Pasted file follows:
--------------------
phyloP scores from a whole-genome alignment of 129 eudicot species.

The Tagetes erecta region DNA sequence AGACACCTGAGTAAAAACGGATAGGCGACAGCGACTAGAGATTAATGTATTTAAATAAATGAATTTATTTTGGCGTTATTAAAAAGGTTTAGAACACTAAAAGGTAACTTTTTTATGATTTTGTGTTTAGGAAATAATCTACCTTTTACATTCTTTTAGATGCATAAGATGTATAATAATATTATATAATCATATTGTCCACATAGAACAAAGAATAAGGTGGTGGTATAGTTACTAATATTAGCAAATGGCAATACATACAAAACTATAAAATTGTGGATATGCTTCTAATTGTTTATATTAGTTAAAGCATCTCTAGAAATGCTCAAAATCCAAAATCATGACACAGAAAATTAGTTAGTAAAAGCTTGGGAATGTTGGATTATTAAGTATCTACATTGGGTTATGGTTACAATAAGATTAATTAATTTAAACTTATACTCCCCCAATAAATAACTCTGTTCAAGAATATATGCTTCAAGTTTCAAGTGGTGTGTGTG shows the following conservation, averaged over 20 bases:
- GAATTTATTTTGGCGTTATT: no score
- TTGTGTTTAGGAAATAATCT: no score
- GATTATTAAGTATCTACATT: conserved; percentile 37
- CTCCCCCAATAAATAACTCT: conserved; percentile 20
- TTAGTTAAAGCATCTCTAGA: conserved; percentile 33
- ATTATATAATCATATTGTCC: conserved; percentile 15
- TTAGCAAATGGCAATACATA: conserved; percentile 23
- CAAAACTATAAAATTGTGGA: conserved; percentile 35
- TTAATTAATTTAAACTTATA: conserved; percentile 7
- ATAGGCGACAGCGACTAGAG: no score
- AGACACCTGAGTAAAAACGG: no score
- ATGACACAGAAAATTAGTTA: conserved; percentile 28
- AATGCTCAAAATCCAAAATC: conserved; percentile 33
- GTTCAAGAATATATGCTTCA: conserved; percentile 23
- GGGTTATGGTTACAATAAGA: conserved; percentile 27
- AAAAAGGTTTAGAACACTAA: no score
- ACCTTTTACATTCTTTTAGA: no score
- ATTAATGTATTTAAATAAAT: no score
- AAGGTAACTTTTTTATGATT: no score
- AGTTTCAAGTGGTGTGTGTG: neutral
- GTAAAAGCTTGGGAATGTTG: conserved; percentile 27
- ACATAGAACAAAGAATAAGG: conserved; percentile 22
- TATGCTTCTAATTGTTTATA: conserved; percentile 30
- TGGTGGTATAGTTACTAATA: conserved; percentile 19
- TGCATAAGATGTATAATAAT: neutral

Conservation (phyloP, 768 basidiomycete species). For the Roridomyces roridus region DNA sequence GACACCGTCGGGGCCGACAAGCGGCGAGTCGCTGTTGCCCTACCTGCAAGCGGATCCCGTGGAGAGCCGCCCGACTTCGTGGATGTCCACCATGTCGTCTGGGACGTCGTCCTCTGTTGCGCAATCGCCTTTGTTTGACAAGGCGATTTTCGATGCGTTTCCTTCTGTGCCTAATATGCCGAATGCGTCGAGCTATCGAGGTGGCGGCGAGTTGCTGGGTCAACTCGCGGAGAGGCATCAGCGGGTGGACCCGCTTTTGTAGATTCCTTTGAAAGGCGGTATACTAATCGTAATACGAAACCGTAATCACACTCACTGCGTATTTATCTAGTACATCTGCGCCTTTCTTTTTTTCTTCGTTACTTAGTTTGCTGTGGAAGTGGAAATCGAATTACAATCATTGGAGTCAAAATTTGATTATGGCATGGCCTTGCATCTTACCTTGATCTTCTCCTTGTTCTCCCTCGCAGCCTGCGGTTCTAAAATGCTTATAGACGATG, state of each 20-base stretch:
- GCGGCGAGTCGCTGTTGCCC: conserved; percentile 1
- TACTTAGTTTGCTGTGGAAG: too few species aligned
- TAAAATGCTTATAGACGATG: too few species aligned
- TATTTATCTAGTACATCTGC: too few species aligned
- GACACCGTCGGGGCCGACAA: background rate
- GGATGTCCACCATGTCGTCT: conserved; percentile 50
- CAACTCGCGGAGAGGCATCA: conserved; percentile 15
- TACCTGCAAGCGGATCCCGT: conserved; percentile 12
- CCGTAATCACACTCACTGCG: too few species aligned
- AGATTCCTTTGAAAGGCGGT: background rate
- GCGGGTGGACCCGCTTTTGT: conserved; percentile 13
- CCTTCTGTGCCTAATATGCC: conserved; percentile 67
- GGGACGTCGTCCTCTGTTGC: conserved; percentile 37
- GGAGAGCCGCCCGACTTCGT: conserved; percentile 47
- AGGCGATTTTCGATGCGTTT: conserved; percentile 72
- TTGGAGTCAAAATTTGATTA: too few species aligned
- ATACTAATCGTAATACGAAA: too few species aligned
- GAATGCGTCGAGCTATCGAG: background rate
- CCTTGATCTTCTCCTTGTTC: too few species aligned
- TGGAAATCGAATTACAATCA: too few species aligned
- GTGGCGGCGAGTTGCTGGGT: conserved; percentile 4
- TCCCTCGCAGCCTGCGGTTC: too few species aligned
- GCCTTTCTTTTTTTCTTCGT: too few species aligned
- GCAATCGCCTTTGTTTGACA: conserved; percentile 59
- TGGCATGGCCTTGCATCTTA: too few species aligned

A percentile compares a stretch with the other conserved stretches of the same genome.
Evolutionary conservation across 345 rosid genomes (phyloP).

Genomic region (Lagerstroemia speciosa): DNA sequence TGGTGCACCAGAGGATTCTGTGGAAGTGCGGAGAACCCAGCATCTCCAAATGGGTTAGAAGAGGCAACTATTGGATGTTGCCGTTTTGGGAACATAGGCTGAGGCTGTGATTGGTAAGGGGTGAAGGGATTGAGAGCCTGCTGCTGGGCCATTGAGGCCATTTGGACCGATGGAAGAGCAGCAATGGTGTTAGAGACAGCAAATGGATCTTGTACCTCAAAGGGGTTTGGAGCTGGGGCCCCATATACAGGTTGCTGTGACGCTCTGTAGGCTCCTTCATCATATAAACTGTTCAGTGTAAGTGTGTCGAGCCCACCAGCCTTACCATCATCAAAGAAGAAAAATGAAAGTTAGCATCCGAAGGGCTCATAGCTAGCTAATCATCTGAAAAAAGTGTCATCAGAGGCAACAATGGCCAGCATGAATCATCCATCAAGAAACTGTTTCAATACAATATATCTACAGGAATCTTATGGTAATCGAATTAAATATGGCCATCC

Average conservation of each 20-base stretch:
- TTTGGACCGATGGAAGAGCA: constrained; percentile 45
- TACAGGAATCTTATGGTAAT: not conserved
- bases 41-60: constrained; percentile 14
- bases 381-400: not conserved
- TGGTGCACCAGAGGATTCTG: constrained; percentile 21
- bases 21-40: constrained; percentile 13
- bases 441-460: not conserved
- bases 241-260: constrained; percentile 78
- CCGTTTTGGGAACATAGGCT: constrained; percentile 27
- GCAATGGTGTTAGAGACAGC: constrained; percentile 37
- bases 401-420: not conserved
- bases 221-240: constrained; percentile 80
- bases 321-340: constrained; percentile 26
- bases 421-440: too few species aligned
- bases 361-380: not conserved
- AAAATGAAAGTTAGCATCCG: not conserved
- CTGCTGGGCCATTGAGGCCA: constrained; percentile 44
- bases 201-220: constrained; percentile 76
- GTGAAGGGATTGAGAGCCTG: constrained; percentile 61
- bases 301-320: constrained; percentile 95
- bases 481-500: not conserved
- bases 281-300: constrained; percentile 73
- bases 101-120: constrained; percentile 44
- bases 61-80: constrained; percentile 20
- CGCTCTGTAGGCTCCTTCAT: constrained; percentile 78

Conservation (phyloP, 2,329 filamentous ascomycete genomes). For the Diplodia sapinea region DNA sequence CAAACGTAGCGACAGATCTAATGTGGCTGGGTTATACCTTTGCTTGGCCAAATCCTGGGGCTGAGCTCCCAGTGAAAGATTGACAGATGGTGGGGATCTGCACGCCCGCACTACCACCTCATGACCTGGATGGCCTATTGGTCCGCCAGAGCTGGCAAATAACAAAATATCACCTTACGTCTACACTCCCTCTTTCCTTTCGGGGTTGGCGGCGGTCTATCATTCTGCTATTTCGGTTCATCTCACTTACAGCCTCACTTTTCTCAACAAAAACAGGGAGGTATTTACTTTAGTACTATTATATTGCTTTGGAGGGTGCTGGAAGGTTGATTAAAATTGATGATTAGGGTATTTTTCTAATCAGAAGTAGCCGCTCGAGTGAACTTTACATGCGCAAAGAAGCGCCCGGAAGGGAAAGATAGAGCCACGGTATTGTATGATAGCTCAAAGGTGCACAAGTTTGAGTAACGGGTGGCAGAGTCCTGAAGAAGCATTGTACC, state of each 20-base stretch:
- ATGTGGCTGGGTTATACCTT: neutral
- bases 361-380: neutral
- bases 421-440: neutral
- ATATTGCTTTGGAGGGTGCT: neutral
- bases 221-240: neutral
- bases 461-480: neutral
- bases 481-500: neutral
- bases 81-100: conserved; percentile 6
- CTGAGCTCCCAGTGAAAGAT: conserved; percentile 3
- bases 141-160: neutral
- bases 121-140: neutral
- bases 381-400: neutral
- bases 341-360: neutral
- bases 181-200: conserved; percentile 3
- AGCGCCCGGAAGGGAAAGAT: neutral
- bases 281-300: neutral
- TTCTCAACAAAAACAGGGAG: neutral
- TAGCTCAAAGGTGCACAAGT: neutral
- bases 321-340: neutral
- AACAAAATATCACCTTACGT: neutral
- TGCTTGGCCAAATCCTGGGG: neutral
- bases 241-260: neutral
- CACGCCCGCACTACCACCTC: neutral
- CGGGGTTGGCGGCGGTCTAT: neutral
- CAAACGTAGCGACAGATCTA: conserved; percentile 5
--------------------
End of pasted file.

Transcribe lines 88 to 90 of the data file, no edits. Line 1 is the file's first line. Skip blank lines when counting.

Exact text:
- bases 221-240: neutral
- bases 461-480: neutral
- bases 481-500: neutral